While bookkeeping and accounting are both essential business functions, there is an important distinction. There is often a misconception that bookkeeping and accounting are the same things. Bookkeeping is the collection, sorting, and recording of the financial transactions of a business. The term accounting is much broader, going into the realm of designing the bookkeeping system, establishing controls to make sure the system is working well, and analyzing and verifying the recorded information.
The work of a Bookkeeper and Accountant often overlap. As Bookkeeping is part of Accounting. Accountants build on the information provided by the Bookkeeper.
Bookkeeping, as the word suggests, is about ‘Keeping Books’ and is the first step in the accounting process. An accountant focuses on the bigger financial picture and performs tasks that affect the whole accounting process.
A Bookkeeper keeps an accurate and complete record of the financial transactions of a business. Accountants apply further financial analysis to the financial records kept by bookkeepers. They focus on the recording of financial transactions with less focus on the analysis of these transactions.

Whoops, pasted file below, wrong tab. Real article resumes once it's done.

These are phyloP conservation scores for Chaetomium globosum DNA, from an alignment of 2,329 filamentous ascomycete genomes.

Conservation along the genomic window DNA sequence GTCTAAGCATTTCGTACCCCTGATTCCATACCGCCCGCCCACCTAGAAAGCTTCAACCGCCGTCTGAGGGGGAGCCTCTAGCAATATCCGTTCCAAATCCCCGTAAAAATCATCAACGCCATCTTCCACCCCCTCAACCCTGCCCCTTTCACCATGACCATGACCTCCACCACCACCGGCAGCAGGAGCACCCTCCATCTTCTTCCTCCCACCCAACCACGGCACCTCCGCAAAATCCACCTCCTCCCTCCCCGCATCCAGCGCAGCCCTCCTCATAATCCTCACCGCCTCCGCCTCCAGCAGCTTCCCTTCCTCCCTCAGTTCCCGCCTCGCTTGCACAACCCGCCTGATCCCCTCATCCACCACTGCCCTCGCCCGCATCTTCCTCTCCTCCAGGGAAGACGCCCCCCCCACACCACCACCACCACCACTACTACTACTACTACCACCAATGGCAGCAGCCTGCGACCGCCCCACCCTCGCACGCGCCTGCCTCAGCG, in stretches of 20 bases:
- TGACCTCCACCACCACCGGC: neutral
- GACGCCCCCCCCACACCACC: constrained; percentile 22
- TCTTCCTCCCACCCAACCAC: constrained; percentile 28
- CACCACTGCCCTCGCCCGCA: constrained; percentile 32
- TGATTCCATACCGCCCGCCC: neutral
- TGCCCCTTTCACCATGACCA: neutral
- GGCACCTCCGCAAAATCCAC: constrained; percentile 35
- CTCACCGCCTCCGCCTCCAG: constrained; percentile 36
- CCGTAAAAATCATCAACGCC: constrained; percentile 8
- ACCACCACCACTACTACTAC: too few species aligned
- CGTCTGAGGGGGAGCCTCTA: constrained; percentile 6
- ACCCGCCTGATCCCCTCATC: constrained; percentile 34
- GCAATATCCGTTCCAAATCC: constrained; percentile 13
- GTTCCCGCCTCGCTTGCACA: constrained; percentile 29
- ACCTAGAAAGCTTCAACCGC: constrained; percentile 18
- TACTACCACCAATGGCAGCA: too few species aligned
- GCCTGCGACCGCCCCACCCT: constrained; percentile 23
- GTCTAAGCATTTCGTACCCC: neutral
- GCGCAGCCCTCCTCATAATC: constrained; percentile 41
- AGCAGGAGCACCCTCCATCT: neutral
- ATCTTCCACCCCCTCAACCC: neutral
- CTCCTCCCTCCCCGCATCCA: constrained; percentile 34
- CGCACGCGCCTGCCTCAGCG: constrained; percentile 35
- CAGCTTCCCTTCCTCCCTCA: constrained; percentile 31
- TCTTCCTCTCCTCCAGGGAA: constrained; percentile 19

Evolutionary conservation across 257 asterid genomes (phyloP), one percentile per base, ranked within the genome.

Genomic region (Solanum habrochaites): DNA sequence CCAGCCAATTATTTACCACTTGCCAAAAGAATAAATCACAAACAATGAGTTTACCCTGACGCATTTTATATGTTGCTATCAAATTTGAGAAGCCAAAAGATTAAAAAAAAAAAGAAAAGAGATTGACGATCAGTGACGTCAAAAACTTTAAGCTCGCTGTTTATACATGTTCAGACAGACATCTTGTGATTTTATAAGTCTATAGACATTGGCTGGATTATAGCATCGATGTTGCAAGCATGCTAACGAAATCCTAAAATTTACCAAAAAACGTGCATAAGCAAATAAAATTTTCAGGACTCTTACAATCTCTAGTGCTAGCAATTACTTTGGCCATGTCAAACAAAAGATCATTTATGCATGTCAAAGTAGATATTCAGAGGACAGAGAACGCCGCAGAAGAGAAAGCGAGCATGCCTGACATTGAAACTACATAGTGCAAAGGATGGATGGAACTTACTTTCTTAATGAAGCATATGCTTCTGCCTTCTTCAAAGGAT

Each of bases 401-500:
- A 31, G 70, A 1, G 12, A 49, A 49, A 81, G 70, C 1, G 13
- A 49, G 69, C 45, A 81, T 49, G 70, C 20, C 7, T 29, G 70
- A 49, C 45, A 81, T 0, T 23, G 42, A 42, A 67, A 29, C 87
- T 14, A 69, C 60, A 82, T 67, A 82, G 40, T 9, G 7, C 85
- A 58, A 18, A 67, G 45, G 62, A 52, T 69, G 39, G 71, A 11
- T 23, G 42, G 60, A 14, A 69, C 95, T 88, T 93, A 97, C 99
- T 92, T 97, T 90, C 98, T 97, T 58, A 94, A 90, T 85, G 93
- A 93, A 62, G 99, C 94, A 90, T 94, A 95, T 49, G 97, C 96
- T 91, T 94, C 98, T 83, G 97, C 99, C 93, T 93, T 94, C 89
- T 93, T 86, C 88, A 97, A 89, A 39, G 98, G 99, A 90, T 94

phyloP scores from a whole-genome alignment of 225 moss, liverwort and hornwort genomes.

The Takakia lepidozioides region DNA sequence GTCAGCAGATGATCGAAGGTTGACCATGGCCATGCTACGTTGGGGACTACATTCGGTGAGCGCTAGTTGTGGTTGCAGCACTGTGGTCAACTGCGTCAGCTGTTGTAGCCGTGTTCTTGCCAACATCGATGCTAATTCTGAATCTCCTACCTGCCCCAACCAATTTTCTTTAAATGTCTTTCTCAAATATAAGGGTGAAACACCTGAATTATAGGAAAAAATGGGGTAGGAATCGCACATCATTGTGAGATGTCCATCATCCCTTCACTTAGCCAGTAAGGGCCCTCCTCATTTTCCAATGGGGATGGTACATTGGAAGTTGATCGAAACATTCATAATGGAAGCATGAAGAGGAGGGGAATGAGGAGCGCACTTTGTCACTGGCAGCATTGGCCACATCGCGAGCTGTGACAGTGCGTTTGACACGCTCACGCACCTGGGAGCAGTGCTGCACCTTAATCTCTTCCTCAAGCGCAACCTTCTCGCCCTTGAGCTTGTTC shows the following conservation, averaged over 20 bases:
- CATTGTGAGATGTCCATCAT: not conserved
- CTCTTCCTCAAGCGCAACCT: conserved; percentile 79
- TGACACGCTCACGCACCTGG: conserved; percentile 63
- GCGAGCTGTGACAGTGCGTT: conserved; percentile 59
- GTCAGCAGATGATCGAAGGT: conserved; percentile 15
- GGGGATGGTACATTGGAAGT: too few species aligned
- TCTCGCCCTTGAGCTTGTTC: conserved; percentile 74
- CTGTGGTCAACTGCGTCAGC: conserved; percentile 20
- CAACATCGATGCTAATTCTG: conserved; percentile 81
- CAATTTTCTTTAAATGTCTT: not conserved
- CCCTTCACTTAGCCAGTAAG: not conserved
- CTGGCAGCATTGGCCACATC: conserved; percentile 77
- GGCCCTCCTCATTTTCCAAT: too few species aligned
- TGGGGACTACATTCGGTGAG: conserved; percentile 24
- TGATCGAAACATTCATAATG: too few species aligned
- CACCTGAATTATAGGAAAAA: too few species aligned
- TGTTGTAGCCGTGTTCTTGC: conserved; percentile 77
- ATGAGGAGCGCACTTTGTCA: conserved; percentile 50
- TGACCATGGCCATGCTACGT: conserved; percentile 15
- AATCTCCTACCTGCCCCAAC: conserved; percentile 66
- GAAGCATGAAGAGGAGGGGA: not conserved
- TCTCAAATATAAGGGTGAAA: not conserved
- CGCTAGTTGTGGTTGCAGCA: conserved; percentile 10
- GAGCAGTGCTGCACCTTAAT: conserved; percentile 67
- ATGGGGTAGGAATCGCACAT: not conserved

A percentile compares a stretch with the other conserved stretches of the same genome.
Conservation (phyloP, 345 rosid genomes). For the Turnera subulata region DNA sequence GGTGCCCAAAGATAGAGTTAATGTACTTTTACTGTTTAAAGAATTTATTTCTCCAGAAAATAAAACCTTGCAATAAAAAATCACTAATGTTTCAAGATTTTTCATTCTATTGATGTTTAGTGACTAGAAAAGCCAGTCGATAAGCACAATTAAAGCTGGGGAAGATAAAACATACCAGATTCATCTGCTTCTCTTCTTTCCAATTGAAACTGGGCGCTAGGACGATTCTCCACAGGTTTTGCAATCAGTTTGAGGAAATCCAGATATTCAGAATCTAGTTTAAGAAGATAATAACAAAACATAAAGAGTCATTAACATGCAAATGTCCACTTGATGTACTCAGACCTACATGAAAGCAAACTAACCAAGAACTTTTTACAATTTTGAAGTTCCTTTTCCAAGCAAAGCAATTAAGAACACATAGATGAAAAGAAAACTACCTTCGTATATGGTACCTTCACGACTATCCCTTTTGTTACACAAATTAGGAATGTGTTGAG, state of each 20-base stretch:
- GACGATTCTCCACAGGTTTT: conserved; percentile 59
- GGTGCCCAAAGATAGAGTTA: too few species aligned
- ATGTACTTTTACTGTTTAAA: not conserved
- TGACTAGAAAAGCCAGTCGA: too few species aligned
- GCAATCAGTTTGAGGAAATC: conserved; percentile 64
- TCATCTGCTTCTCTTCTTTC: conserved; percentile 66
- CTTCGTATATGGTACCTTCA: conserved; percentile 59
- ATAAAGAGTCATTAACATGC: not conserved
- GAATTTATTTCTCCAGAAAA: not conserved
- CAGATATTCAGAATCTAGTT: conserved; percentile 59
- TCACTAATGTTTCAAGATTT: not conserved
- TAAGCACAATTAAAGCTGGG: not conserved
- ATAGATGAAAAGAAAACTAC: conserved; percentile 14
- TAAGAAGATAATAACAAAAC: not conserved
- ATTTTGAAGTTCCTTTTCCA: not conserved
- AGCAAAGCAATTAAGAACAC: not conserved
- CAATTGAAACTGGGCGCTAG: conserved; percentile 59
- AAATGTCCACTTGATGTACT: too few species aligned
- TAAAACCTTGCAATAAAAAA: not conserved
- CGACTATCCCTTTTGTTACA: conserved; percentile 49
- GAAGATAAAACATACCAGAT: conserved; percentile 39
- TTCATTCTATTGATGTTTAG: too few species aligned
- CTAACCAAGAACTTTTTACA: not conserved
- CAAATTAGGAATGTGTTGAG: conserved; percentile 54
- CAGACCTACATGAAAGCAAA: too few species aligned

The main functions of an accountant include analyzing financial statements, completing income tax returns, and helping business owners understand all the tax and financial regulations that apply to their company. Accountants classify, analyse, summarise, interpret and report on this financial information.
The choice to use a bookkeeper, accountant or both is determined by the size of your company, the difficulty of your operations and financial functions, and the demands of your industry. While the two services go together, only the biggest companies with many daily and complicated financials are likely to need the regular services of a bookkeeper, controller, and a CPA.